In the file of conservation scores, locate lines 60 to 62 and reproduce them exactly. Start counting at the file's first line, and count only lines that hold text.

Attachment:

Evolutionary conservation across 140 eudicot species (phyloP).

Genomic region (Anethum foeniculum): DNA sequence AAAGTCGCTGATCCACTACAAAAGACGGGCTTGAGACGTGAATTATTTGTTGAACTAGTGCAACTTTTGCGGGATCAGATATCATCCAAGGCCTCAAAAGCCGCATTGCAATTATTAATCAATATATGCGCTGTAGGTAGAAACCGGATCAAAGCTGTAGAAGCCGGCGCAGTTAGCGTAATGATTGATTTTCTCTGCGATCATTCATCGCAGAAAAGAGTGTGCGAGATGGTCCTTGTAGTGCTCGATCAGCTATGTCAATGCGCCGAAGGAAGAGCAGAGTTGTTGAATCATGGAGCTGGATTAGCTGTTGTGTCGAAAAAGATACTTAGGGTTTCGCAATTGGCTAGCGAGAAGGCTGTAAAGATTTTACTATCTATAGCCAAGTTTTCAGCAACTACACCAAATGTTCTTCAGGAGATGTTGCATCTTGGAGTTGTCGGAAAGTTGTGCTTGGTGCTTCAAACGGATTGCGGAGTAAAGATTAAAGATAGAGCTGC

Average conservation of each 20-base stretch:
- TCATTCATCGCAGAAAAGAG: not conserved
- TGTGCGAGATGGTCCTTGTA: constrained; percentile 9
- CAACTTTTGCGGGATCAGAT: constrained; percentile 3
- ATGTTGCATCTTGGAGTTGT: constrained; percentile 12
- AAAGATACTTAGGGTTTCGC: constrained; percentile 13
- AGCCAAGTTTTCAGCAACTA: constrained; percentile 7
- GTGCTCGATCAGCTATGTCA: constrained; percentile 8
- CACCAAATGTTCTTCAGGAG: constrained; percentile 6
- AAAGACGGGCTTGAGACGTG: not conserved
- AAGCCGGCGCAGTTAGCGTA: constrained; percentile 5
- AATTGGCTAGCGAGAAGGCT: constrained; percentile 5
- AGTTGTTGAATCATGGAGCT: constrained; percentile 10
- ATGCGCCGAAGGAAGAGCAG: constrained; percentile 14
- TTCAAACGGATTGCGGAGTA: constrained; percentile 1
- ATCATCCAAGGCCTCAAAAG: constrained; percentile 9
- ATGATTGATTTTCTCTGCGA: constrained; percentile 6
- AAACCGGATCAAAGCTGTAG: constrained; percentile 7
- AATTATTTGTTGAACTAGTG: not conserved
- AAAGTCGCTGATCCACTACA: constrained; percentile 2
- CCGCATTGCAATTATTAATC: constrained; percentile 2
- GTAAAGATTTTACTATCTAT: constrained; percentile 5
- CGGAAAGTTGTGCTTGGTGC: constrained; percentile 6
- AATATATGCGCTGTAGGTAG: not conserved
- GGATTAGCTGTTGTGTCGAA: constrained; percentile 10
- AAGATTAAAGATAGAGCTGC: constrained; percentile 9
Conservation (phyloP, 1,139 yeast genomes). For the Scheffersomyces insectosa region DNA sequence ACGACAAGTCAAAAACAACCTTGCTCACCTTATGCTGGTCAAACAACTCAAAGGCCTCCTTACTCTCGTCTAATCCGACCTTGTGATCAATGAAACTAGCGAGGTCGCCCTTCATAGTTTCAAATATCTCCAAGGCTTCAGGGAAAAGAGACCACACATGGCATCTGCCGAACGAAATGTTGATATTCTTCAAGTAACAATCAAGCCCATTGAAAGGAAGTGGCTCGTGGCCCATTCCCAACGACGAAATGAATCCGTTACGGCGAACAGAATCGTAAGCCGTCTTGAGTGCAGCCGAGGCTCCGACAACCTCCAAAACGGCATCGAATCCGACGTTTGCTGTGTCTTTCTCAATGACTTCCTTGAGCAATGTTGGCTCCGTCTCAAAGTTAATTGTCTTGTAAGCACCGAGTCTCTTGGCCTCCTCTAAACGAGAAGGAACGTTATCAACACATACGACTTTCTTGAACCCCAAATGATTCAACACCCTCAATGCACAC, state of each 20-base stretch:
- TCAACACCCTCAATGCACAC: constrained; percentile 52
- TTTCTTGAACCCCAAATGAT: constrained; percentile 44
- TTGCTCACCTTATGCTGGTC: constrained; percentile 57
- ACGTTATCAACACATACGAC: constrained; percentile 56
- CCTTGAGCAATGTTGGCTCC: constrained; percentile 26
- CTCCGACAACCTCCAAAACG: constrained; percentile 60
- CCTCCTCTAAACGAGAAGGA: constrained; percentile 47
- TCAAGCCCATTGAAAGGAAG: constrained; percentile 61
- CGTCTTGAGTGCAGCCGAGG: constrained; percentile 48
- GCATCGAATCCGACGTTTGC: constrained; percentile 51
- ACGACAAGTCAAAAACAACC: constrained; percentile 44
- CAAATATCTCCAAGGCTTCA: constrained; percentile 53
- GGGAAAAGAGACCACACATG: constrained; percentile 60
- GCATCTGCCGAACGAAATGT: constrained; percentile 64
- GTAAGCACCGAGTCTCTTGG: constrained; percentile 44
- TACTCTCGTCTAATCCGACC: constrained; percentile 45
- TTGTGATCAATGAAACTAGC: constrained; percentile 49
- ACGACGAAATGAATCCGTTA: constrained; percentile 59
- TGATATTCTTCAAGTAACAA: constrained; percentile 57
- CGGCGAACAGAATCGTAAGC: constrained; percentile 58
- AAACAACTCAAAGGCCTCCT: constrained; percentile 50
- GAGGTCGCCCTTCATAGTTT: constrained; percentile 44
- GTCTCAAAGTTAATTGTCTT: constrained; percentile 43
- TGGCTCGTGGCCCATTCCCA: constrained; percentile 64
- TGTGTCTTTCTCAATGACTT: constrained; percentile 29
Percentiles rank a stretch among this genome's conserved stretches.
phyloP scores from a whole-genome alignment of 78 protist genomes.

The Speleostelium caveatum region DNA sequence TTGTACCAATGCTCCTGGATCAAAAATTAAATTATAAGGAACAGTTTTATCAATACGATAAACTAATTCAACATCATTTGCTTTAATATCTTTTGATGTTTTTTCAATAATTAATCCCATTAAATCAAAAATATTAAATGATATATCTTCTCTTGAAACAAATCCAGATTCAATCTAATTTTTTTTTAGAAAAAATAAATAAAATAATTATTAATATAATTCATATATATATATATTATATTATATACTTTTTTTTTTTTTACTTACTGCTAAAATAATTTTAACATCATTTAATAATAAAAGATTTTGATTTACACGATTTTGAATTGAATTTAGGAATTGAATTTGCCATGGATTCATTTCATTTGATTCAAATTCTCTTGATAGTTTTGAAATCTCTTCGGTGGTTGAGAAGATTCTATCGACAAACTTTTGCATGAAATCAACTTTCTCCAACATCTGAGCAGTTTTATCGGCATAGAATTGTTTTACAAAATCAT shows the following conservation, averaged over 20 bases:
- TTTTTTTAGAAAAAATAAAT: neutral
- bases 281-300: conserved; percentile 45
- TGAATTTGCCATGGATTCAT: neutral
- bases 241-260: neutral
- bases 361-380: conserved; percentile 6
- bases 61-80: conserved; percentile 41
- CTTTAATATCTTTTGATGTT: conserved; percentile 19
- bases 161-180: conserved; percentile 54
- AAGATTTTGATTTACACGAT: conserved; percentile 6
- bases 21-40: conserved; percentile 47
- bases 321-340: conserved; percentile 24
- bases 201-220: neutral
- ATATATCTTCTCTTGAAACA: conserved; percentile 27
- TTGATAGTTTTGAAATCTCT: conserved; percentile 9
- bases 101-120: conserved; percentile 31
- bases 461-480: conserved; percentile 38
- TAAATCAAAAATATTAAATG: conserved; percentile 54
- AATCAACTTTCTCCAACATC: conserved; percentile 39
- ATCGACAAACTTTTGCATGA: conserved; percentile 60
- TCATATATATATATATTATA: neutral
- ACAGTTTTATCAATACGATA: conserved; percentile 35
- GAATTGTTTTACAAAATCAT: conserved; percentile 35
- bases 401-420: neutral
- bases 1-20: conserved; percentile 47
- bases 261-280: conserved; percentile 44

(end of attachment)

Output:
- TGAATTTGCCATGGATTCAT: neutral
- bases 241-260: neutral
- bases 361-380: conserved; percentile 6